The Perfect Herb Garden

pic 1

There is nothing more satisfying than wandering around your garden picking fresh herbs to jazz up a home cooked meal.

Plus – herbs look pretty & smell fantastic!

The great thing about growing herbs is you really don’t need much space. All you need is a spot with 6 hours or more of sunshine & you are good to go!

Annual herbs need to be replanted each year because they die off in the cold weather. Some of the most popular annual herbs are: Basil, dill, cilantro, parsley, chamomile, chervil & sweet marjoram.

Perennial herbs like mint, thyme, sage, tarragon, lemon balm, lavender, rosemary & sorrel come back each year of their own accord.

Starting with seeds is the most economical option but staring with plants is so much easier & will save you weeks of waiting.

Let’s start with some of the most commonly used herbs:

Parsley is biennial, which means that it grows for two seasons and then dies and needs to be replaced. You can find curly and Italian types. It’s great in soups, as a garnish & if you chew on it after a meal it will freshen your breath.

Sage – perennial – looks great in a rock garden because of the interesting colour & texture of its leaves. It’s wonderful with pork and lamb.

Rosemary – perennial – is one of the oldest herbs known to mankind. This herb loves sunshine and dislikes having wet feet. Delicious with garlic on lamb roast.

Thyme – perennial – is a fabulous groundcover to plant between pavers or to crawl over rocks in the garden. Lemon scented thyme releases a beautiful citrus aroma when walked on.

Basil – annual – very popular herb, found in most herb gardens. Perfect companion plant for tomatoes, it will deter pests & your tomatoes will adopt a richer, herby flavour. Use to make your own deliciously fresh pesto & sauces. Basil hates cold damp weather and will die.

Chives – perennial – great with eggs, salads & tuna. Chives produce lovely purple flowers that not only look great but will bring a host of good bugs to your garden.

Dill – annual – great in egg dishes, on grilled or fresh salmon & baked fish. Dill is feathery & easy to grow but does not cope with too much hot weather.

Oregano – perennial – is another great groundcover, especially in the base of pot plants.  Oregano is used in sauces (especially tomato based, Italian style) and on chicken. It grows in a nice clump & comes back year after year.

Mint – perennial – do yourself a favour and grow this in a container – even in the garden – as it LOVES to spread and will take over. Mint has a gorgeous aroma and is great with chocolate, as a garnish for sweets & as a refreshing flavour burst added to a jug of icy cold water. Also great made into a sauce for lamb. Loves a moist, semi shaded position.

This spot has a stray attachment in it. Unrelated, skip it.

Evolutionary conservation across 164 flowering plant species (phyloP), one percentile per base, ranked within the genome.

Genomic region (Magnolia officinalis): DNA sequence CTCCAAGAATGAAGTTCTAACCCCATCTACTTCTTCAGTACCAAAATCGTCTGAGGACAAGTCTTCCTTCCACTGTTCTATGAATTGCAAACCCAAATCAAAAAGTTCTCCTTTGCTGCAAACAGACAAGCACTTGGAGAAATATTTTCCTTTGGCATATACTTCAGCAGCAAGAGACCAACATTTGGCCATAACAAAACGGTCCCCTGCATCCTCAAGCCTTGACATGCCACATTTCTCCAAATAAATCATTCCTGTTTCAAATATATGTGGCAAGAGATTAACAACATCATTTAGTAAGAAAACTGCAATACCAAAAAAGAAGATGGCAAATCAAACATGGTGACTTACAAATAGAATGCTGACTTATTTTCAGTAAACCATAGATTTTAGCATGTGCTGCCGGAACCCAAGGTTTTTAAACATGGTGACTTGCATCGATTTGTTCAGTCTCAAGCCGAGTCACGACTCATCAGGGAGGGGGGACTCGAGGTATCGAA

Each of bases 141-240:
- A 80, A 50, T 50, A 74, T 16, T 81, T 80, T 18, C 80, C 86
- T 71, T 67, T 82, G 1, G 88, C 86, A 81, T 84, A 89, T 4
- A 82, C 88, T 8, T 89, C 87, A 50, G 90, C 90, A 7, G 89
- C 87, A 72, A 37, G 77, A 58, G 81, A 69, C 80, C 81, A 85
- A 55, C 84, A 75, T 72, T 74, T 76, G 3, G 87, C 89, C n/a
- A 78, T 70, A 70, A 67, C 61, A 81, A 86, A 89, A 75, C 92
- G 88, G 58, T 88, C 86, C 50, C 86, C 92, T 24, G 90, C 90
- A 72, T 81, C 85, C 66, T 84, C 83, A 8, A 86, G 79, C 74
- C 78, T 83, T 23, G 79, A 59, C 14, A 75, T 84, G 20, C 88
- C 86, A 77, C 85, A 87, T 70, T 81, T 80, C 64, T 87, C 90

Yarrow attracts wildlife, added to compost it’s leaves speed up decomposition & its cut flowers dry beautifully for display.

Step By Step Planting Instructions.

  1. 1.    Choose a sunny spot close to the kitchen if possible, for convenience.
  2. 2.    Mix some Organic Xtra through the soil.
  3. 3.     Plant when the sun is low and the weather cool.
  4. 4.    Dig a hole about 1.5 times as wide as the plant.
  5. 5.    Gently squeeze the sides or the container to loosen the soil.

Carefully remove the herb from the container.

  1. 6.    Plant the herbs 45cm apart, (30cm if in a container to save room)

Do not plant any deeper than it was in the original pot.

  1. 7.    Place taller herbs, like sage, rosemary and marjoram, towards the back of the garden or pot.

 Parsley and cilantro are good for the front.

      8.    Water your newly planted herbs with a liquid fertilizer at ½ the recommended strength.

            Once established, make sure your herbs get an inch of water each week throughout the growing          . season

9.     You can harvest your herbs as they grow, but take only small amounts so that you leave most of the plant in tact.

     10.     Pinch back the tops of the herbs regularly to keep your plants compact and bushy.

pic 2


Herb Spirals are great for a number of reasons.

They take up less space because they expand upwards, not outwards.

This also creates different micro-climates, from shady, moist areas to warmer, drier areas.

In wet areas, herb spirals create well drained spaces, especially at the top.

In dry areas, the plants at the bottom of the spiral thrive on the extra moisture.

You will need: soil, rocks, seedlings, mulch & water.

Start with a mound of soil the size you want the spiral to eventually be. Make sure the richest soil is on the outside. Reinforce the inside with any old rubble you want to get rid of. Mix Organic Xtra through your good soil & put a generous amount of this rich, fertile soil over the top of the rubble. The rubble will also improve drainage.

Place the largest rocks around the bottom of the mound and spiral them up to the top as the rocks get smaller. Make sure you leave plenty of soil uncovered for planting.

Try to make sure all parts of the spiral are easily accessible.

Mulch, plant & water thoroughly.

Plant herbs that prefer moist conditions near the bottom, facing the softer morning sun:

Bergamot, Borage, Coriander, Cress, French tarragon, Ginger, Lemon balm, Mint (in a pot), Mushroom plant, Parsley, Rocket, Vietnamese mint (in a pot), Watercress.

Plant herbs that prefer drier conditions near the top, facing the summer sun:

Garlic chives, Lavender, Marjoram, Oregano, Rosemary, Yarrow, Society garlic, Thyme.

pic 3